Dale Askey, a university librarian at McMaster University in Ontario, is being sued after the creation of a critical blog post about a scholarly publisher.
Edwin Mellen Press is suing Askey and McMaster for a sum of $3 million for libel and $500,000 in aggravated and exemplary damages. Mr. Richardson, founder of the press, is asking for $750,000 in damages for libel and $300,000 in aggravated and exemplary damages. These are astounding figures to have come about from a seemingly harmless critique of a publishing company.
Edwin Mellen claims that Mr. Askey accused the press of “accepting second-class authors” and urged “university libraries not to buy the Press’s titles because they are of poor quality and poor scholarship.” For a few months afterward, several people chimed in in the blog’s comments section, some agreeing with Mr. Askey, others arguing in support of the publisher.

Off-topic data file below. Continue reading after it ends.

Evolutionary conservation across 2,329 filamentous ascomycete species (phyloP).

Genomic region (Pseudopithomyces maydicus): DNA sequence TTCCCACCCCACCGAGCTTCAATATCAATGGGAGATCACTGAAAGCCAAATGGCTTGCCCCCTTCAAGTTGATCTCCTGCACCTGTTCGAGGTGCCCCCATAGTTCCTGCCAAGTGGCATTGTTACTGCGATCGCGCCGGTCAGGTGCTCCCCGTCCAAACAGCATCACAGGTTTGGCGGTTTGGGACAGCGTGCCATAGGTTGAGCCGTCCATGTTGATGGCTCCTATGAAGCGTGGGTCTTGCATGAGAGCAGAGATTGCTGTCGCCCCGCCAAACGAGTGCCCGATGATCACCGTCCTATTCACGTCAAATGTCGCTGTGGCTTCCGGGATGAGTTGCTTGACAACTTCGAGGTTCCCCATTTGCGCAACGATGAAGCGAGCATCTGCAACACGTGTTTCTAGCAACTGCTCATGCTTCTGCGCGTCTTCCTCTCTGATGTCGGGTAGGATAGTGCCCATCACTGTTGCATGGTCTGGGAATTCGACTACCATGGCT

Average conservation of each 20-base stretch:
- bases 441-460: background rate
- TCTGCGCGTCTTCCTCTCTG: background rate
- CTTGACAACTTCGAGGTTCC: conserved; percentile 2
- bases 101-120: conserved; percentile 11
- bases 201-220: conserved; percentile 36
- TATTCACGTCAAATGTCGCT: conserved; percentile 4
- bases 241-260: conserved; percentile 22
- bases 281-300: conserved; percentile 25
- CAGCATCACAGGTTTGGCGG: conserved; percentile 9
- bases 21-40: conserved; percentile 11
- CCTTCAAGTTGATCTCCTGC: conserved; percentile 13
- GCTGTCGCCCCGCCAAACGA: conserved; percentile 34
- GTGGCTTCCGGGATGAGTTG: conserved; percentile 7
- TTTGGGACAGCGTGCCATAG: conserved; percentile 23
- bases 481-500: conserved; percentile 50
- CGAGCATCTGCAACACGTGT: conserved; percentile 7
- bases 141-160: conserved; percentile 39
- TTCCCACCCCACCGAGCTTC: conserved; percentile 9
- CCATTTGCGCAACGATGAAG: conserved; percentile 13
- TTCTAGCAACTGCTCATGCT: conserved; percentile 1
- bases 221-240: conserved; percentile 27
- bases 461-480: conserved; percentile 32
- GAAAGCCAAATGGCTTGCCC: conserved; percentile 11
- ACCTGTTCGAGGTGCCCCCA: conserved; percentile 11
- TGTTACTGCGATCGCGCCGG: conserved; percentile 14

Since this accusation has surfaced in the academic community, it has received sizable attention and Mr. Askey is being backed by professors and librarians around the globe. The Chronicle conveys that, “on Twitter, academics around the world are tweeting about the case using the hashtag #FreeDaleAskey, and Martha J. Reineke, a professor of religion at the University of Northern Iowa, created an online petition seeking an end to the lawsuit. It has drawn nearly 1,900 signatures since Friday from Britain, Canada, and the United States.” What do you think, do you sympathize with Dale? Do librarians have a right to openly critique the library and publishing industry as part of an open and professional discussion of current trends and issues, or is it more of a duty?
Via The Chronicle